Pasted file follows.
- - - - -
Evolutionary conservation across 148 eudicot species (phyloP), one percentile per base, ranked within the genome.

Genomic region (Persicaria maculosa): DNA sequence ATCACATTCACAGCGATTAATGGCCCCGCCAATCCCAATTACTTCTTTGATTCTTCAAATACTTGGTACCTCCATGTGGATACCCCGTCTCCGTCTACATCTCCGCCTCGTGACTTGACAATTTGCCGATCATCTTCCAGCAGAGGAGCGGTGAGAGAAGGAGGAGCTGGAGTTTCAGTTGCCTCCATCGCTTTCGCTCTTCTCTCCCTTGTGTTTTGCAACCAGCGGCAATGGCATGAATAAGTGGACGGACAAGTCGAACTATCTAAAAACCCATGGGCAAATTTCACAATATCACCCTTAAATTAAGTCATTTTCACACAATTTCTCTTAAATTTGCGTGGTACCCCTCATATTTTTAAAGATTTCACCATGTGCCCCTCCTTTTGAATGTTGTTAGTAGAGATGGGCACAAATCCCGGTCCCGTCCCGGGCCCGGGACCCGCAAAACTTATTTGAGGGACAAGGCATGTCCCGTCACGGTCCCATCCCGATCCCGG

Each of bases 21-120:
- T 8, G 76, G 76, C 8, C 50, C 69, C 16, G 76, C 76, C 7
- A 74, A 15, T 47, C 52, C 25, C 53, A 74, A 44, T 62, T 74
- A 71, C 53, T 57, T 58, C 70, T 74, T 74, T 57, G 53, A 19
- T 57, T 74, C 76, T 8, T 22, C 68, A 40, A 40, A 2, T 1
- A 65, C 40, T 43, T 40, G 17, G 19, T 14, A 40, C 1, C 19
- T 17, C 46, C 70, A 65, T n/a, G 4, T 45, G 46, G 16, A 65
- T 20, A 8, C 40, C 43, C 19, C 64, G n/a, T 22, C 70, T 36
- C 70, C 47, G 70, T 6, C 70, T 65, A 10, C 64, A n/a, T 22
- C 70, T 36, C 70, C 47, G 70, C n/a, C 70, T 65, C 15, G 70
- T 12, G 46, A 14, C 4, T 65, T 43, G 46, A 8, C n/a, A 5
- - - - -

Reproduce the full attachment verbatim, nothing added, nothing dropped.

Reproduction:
Evolutionary conservation across 148 eudicot species (phyloP), one percentile per base, ranked within the genome.

Genomic region (Persicaria maculosa): DNA sequence ATCACATTCACAGCGATTAATGGCCCCGCCAATCCCAATTACTTCTTTGATTCTTCAAATACTTGGTACCTCCATGTGGATACCCCGTCTCCGTCTACATCTCCGCCTCGTGACTTGACAATTTGCCGATCATCTTCCAGCAGAGGAGCGGTGAGAGAAGGAGGAGCTGGAGTTTCAGTTGCCTCCATCGCTTTCGCTCTTCTCTCCCTTGTGTTTTGCAACCAGCGGCAATGGCATGAATAAGTGGACGGACAAGTCGAACTATCTAAAAACCCATGGGCAAATTTCACAATATCACCCTTAAATTAAGTCATTTTCACACAATTTCTCTTAAATTTGCGTGGTACCCCTCATATTTTTAAAGATTTCACCATGTGCCCCTCCTTTTGAATGTTGTTAGTAGAGATGGGCACAAATCCCGGTCCCGTCCCGGGCCCGGGACCCGCAAAACTTATTTGAGGGACAAGGCATGTCCCGTCACGGTCCCATCCCGATCCCGG

Each of bases 21-120:
- T 8, G 76, G 76, C 8, C 50, C 69, C 16, G 76, C 76, C 7
- A 74, A 15, T 47, C 52, C 25, C 53, A 74, A 44, T 62, T 74
- A 71, C 53, T 57, T 58, C 70, T 74, T 74, T 57, G 53, A 19
- T 57, T 74, C 76, T 8, T 22, C 68, A 40, A 40, A 2, T 1
- A 65, C 40, T 43, T 40, G 17, G 19, T 14, A 40, C 1, C 19
- T 17, C 46, C 70, A 65, T n/a, G 4, T 45, G 46, G 16, A 65
- T 20, A 8, C 40, C 43, C 19, C 64, G n/a, T 22, C 70, T 36
- C 70, C 47, G 70, T 6, C 70, T 65, A 10, C 64, A n/a, T 22
- C 70, T 36, C 70, C 47, G 70, C n/a, C 70, T 65, C 15, G 70
- T 12, G 46, A 14, C 4, T 65, T 43, G 46, A 8, C n/a, A 5